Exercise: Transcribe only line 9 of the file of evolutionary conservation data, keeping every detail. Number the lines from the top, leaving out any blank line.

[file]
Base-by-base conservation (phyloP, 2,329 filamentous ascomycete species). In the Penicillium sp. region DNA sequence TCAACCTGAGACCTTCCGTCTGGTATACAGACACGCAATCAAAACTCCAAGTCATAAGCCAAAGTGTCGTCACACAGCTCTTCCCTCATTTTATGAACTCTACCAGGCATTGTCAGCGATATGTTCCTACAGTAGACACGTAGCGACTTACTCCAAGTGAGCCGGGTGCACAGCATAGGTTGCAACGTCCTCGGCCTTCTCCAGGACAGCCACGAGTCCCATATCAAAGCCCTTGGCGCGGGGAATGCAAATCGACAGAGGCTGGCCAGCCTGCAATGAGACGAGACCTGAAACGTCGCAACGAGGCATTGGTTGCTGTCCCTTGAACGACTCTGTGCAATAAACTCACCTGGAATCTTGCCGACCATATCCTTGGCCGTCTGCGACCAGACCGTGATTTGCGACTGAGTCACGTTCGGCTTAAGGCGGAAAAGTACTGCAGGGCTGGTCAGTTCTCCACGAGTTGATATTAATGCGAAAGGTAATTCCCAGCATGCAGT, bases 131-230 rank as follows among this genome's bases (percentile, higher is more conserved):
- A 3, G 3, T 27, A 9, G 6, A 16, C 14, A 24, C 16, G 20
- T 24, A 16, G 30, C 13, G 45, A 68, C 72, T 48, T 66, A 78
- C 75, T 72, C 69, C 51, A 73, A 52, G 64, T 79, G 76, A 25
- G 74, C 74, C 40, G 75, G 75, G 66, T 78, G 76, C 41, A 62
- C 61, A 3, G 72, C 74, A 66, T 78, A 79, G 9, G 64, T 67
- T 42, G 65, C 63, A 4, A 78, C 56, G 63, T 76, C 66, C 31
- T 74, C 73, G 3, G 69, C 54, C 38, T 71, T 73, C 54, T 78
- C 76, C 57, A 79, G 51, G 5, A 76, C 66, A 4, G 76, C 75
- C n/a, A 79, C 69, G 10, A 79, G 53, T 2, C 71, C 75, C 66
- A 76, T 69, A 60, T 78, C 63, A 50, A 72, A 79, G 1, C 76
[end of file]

- C 76, C 57, A 79, G 51, G 5, A 76, C 66, A 4, G 76, C 75